8 Million Acres of China’s Farmland Too Polluted To Grow Food
More than 8 million acres of farmland in China is so highly polluted that it is too contaminated to grow crops! This was just reported by Wang Shiyuan, deputy minister of the Ministry of Land and Resources. Even higher pollution estimates — up to 60 million acres — are speculated by some scientists.
How did it happen?
Farmers used heavy metals (lead and cadmium) and other chemicals to grow food, a Cabinet official said. Also, there has been a heavy use of farm chemicals along with very lax environmental enforcement by the country.
The reason the toxicity went unnoticed? Partly because officials have their hands full with smog and water contamination.
Disturbingly, the government would not release the results of a nationwide survey of soil pollution, stating the information was a state secret.
A dangerous level of cadmium was found by inspectors in the rice grown in Henan, a major heavy metal-producing region. Cadmium is a carcinogenic metal that can cause kidney damage and other health problems.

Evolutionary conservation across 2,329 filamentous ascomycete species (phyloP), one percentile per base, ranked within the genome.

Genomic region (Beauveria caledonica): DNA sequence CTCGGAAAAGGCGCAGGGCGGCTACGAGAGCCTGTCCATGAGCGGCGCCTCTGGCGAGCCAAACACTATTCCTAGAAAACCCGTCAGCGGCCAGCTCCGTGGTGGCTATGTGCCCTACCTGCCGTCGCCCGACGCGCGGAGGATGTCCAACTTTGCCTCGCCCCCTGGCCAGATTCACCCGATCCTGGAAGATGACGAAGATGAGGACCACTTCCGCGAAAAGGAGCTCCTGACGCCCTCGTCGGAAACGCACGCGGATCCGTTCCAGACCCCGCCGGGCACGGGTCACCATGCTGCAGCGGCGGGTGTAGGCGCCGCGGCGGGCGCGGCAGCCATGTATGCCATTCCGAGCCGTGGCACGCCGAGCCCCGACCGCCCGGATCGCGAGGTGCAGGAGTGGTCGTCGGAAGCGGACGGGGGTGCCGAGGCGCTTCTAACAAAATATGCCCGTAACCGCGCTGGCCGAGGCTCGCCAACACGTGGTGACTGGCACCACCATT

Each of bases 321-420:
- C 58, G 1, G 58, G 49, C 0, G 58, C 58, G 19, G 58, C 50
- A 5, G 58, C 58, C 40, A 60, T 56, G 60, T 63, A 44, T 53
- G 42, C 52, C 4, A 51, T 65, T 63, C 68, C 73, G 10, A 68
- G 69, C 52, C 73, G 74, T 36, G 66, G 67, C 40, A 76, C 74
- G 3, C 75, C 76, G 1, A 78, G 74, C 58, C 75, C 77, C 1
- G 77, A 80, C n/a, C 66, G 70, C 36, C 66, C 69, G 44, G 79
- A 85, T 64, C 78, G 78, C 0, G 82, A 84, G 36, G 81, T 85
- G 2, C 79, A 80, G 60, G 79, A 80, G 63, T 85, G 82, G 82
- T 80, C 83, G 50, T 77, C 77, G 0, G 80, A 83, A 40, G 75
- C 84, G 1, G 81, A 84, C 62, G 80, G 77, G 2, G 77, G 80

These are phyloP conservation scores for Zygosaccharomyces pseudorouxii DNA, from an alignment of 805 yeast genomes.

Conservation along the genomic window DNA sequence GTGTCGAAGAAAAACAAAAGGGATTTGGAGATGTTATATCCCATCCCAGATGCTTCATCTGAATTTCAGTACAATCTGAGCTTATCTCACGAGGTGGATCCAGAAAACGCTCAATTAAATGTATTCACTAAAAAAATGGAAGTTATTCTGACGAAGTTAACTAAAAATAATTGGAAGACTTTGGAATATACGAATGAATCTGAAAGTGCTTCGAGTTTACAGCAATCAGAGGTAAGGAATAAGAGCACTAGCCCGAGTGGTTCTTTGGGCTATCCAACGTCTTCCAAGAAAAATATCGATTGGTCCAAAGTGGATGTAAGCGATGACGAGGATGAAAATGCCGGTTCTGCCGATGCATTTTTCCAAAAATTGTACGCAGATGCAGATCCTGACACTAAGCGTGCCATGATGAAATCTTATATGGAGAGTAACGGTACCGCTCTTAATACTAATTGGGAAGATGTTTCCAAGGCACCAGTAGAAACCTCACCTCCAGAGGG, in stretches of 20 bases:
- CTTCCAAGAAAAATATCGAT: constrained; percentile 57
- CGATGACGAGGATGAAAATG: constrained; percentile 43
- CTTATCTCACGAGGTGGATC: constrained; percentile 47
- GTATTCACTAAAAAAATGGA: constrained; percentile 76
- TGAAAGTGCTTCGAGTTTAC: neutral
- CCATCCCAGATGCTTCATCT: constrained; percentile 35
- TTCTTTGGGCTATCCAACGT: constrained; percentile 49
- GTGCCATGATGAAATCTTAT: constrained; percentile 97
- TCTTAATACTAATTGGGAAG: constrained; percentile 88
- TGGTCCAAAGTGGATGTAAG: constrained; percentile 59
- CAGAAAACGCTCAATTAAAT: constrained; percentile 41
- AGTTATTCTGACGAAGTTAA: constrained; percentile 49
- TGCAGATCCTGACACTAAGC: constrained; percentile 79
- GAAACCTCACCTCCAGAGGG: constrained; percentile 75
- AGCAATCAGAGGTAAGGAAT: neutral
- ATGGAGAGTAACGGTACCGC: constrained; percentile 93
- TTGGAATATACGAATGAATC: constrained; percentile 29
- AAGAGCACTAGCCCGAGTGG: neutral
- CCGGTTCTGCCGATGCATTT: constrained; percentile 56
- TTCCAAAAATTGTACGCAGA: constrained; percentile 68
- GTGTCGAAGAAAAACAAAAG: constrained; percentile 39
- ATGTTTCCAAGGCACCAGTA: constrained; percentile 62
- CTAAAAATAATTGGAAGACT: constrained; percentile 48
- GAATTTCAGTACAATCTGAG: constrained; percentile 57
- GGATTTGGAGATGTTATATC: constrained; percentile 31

China, wanting to grow as much food as possible from its land, has put thousands of farms close to chemical plants, mines and other heavy metal industries. This, of course, has increased contamination.
What is China doing to remedy this huge problem?
Farmers across China are now prohibited from growing food for human consumption in areas considered highly polluted. Wang said the government was determined to prevent toxic metals entering the food chain.
- The Communist Party has a five-year plan, promising to reduce heavy metal pollution and clean up contaminated areas.
- The government is working on a long-range plan and expects to spend several tens of billions of yuan (several billion dollars) a year on the effort according to Wang.
- Scientists say one approach could be to plant trees and other vegetation to absorb heavy metals.
Apparently this has been going on a very long time as a land survey revealed traces of toxic metals dating back a century. Researchers say that as much as 70 percent of China’s soil could have problems.
I also support the local farmers as much as I can.
What do YOU do to keep your own, and the world’s food safe?